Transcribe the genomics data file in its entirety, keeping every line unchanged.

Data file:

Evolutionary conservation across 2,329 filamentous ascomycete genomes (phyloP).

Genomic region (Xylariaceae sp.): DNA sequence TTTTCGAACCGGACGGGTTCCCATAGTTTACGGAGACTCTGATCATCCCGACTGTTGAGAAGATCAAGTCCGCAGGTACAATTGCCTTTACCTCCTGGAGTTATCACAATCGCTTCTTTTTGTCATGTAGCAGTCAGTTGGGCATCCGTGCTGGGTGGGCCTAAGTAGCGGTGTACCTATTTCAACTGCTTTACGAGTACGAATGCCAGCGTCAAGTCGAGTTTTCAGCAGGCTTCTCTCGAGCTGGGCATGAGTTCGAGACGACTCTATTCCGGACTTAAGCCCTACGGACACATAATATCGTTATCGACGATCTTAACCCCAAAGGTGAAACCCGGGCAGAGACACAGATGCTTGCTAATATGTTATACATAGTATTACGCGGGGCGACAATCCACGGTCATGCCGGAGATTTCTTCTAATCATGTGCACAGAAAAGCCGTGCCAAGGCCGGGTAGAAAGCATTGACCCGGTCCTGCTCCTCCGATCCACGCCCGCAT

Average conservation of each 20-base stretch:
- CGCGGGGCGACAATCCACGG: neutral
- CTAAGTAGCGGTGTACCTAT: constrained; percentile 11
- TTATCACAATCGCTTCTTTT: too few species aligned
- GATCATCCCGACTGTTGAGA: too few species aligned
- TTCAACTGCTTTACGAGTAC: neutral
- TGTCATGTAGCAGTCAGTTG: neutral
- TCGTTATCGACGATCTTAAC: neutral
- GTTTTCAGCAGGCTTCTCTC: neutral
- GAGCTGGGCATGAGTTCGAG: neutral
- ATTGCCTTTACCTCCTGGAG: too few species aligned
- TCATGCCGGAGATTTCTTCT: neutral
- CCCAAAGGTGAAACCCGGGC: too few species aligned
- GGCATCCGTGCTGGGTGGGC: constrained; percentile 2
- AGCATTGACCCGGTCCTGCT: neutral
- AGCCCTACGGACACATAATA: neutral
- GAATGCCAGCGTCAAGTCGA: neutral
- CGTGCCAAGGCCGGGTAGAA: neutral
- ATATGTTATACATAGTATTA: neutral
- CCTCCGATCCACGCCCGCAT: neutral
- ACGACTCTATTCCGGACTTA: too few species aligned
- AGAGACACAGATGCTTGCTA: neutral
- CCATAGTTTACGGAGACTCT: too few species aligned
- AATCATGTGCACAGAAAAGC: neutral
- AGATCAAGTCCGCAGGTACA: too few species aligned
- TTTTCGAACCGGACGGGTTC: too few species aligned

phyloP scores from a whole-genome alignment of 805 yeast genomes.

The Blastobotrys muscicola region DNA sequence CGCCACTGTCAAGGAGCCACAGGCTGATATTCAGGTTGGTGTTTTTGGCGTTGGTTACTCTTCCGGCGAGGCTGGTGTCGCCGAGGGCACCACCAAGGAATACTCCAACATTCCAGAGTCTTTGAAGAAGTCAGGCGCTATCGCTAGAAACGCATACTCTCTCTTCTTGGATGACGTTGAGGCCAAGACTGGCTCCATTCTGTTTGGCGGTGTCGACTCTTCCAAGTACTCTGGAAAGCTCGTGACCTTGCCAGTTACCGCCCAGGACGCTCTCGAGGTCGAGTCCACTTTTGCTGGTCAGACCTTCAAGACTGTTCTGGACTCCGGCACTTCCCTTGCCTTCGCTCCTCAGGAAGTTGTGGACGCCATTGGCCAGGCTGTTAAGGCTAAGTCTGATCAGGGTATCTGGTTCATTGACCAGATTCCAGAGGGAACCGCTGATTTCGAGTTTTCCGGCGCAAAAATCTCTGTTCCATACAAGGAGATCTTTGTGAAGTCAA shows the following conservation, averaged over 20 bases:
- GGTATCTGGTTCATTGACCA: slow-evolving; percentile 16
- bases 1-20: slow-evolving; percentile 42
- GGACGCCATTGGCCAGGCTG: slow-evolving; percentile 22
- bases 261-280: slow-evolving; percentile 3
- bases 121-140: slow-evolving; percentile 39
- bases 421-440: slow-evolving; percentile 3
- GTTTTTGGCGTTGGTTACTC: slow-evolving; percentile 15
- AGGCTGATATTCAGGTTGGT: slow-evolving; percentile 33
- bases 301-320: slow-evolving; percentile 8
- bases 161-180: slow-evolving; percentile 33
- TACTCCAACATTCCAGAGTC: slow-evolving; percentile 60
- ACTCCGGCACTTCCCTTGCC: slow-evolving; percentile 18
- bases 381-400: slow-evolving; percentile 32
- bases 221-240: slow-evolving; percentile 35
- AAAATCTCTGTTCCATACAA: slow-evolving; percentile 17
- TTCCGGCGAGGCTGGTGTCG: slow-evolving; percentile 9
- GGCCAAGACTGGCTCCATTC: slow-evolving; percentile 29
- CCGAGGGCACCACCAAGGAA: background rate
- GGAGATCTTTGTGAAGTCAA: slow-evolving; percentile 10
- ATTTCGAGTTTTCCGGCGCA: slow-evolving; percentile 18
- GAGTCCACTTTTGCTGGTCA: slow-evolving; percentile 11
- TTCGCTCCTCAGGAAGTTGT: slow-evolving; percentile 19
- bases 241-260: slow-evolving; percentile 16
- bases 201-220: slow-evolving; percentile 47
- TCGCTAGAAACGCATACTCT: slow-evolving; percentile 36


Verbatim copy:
Evolutionary conservation across 2,329 filamentous ascomycete genomes (phyloP).

Genomic region (Xylariaceae sp.): DNA sequence TTTTCGAACCGGACGGGTTCCCATAGTTTACGGAGACTCTGATCATCCCGACTGTTGAGAAGATCAAGTCCGCAGGTACAATTGCCTTTACCTCCTGGAGTTATCACAATCGCTTCTTTTTGTCATGTAGCAGTCAGTTGGGCATCCGTGCTGGGTGGGCCTAAGTAGCGGTGTACCTATTTCAACTGCTTTACGAGTACGAATGCCAGCGTCAAGTCGAGTTTTCAGCAGGCTTCTCTCGAGCTGGGCATGAGTTCGAGACGACTCTATTCCGGACTTAAGCCCTACGGACACATAATATCGTTATCGACGATCTTAACCCCAAAGGTGAAACCCGGGCAGAGACACAGATGCTTGCTAATATGTTATACATAGTATTACGCGGGGCGACAATCCACGGTCATGCCGGAGATTTCTTCTAATCATGTGCACAGAAAAGCCGTGCCAAGGCCGGGTAGAAAGCATTGACCCGGTCCTGCTCCTCCGATCCACGCCCGCAT

Average conservation of each 20-base stretch:
- CGCGGGGCGACAATCCACGG: neutral
- CTAAGTAGCGGTGTACCTAT: constrained; percentile 11
- TTATCACAATCGCTTCTTTT: too few species aligned
- GATCATCCCGACTGTTGAGA: too few species aligned
- TTCAACTGCTTTACGAGTAC: neutral
- TGTCATGTAGCAGTCAGTTG: neutral
- TCGTTATCGACGATCTTAAC: neutral
- GTTTTCAGCAGGCTTCTCTC: neutral
- GAGCTGGGCATGAGTTCGAG: neutral
- ATTGCCTTTACCTCCTGGAG: too few species aligned
- TCATGCCGGAGATTTCTTCT: neutral
- CCCAAAGGTGAAACCCGGGC: too few species aligned
- GGCATCCGTGCTGGGTGGGC: constrained; percentile 2
- AGCATTGACCCGGTCCTGCT: neutral
- AGCCCTACGGACACATAATA: neutral
- GAATGCCAGCGTCAAGTCGA: neutral
- CGTGCCAAGGCCGGGTAGAA: neutral
- ATATGTTATACATAGTATTA: neutral
- CCTCCGATCCACGCCCGCAT: neutral
- ACGACTCTATTCCGGACTTA: too few species aligned
- AGAGACACAGATGCTTGCTA: neutral
- CCATAGTTTACGGAGACTCT: too few species aligned
- AATCATGTGCACAGAAAAGC: neutral
- AGATCAAGTCCGCAGGTACA: too few species aligned
- TTTTCGAACCGGACGGGTTC: too few species aligned

phyloP scores from a whole-genome alignment of 805 yeast genomes.

The Blastobotrys muscicola region DNA sequence CGCCACTGTCAAGGAGCCACAGGCTGATATTCAGGTTGGTGTTTTTGGCGTTGGTTACTCTTCCGGCGAGGCTGGTGTCGCCGAGGGCACCACCAAGGAATACTCCAACATTCCAGAGTCTTTGAAGAAGTCAGGCGCTATCGCTAGAAACGCATACTCTCTCTTCTTGGATGACGTTGAGGCCAAGACTGGCTCCATTCTGTTTGGCGGTGTCGACTCTTCCAAGTACTCTGGAAAGCTCGTGACCTTGCCAGTTACCGCCCAGGACGCTCTCGAGGTCGAGTCCACTTTTGCTGGTCAGACCTTCAAGACTGTTCTGGACTCCGGCACTTCCCTTGCCTTCGCTCCTCAGGAAGTTGTGGACGCCATTGGCCAGGCTGTTAAGGCTAAGTCTGATCAGGGTATCTGGTTCATTGACCAGATTCCAGAGGGAACCGCTGATTTCGAGTTTTCCGGCGCAAAAATCTCTGTTCCATACAAGGAGATCTTTGTGAAGTCAA shows the following conservation, averaged over 20 bases:
- GGTATCTGGTTCATTGACCA: slow-evolving; percentile 16
- bases 1-20: slow-evolving; percentile 42
- GGACGCCATTGGCCAGGCTG: slow-evolving; percentile 22
- bases 261-280: slow-evolving; percentile 3
- bases 121-140: slow-evolving; percentile 39
- bases 421-440: slow-evolving; percentile 3
- GTTTTTGGCGTTGGTTACTC: slow-evolving; percentile 15
- AGGCTGATATTCAGGTTGGT: slow-evolving; percentile 33
- bases 301-320: slow-evolving; percentile 8
- bases 161-180: slow-evolving; percentile 33
- TACTCCAACATTCCAGAGTC: slow-evolving; percentile 60
- ACTCCGGCACTTCCCTTGCC: slow-evolving; percentile 18
- bases 381-400: slow-evolving; percentile 32
- bases 221-240: slow-evolving; percentile 35
- AAAATCTCTGTTCCATACAA: slow-evolving; percentile 17
- TTCCGGCGAGGCTGGTGTCG: slow-evolving; percentile 9
- GGCCAAGACTGGCTCCATTC: slow-evolving; percentile 29
- CCGAGGGCACCACCAAGGAA: background rate
- GGAGATCTTTGTGAAGTCAA: slow-evolving; percentile 10
- ATTTCGAGTTTTCCGGCGCA: slow-evolving; percentile 18
- GAGTCCACTTTTGCTGGTCA: slow-evolving; percentile 11
- TTCGCTCCTCAGGAAGTTGT: slow-evolving; percentile 19
- bases 241-260: slow-evolving; percentile 16
- bases 201-220: slow-evolving; percentile 47
- TCGCTAGAAACGCATACTCT: slow-evolving; percentile 36